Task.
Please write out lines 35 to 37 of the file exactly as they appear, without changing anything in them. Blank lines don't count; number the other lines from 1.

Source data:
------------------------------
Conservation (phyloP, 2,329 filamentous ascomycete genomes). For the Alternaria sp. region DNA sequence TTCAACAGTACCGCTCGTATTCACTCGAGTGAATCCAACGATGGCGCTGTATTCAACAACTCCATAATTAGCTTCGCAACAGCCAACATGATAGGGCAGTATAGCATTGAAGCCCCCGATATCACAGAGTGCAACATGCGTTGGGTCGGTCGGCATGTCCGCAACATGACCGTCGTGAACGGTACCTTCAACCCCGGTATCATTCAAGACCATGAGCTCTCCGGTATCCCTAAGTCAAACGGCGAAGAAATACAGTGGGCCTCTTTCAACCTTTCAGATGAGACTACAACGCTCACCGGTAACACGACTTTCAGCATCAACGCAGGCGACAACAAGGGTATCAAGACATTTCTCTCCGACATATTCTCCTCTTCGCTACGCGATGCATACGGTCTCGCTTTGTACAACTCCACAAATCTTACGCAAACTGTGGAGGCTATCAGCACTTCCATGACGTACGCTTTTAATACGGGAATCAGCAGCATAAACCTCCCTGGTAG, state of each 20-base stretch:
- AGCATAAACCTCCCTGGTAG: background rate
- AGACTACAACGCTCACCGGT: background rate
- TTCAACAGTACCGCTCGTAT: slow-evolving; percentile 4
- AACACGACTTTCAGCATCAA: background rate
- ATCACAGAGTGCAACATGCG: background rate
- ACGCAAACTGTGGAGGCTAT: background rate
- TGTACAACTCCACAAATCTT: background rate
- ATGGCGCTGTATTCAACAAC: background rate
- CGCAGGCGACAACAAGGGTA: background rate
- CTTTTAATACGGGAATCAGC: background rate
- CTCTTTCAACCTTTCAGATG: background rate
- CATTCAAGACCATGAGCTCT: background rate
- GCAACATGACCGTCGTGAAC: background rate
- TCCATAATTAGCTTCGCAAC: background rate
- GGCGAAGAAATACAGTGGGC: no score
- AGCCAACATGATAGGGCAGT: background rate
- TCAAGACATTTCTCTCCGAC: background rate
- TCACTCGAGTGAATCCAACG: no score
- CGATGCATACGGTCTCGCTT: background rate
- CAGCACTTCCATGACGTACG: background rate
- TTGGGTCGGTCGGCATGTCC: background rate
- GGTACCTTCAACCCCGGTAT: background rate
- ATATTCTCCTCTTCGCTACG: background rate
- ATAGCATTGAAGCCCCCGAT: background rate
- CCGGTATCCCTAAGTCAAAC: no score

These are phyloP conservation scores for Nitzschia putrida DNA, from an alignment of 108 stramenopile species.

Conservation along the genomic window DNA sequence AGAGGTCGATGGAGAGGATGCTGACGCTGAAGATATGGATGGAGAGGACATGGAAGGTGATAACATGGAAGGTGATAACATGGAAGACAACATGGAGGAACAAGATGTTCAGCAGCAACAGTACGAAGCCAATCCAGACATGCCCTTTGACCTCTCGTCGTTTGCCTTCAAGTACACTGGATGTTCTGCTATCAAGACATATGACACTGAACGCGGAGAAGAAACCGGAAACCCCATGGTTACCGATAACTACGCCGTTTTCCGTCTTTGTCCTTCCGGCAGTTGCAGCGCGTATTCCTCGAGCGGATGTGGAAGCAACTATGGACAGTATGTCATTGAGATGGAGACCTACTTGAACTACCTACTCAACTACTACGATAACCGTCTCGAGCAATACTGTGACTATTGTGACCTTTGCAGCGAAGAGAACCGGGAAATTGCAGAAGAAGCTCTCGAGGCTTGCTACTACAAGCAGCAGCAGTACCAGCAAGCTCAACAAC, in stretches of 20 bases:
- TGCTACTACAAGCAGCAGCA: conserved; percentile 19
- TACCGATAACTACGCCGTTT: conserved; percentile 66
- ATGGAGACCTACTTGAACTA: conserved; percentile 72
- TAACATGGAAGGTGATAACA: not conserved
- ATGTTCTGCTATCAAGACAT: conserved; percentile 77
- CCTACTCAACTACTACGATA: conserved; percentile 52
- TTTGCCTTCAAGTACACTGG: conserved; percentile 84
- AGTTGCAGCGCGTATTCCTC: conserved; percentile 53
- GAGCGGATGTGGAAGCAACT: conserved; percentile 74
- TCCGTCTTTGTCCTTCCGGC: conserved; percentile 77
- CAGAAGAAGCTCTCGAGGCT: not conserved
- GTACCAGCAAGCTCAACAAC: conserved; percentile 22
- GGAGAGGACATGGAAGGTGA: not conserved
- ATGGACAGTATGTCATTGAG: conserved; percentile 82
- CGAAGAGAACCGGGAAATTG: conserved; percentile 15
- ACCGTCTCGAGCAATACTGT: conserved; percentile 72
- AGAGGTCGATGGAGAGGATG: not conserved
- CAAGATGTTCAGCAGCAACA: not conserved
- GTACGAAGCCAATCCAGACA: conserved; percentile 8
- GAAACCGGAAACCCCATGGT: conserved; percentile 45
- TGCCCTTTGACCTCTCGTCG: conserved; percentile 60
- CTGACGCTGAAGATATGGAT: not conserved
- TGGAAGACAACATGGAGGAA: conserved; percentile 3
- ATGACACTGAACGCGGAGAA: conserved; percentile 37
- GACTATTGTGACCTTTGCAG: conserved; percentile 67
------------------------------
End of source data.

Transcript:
- TTTGCCTTCAAGTACACTGG: conserved; percentile 84
- AGTTGCAGCGCGTATTCCTC: conserved; percentile 53
- GAGCGGATGTGGAAGCAACT: conserved; percentile 74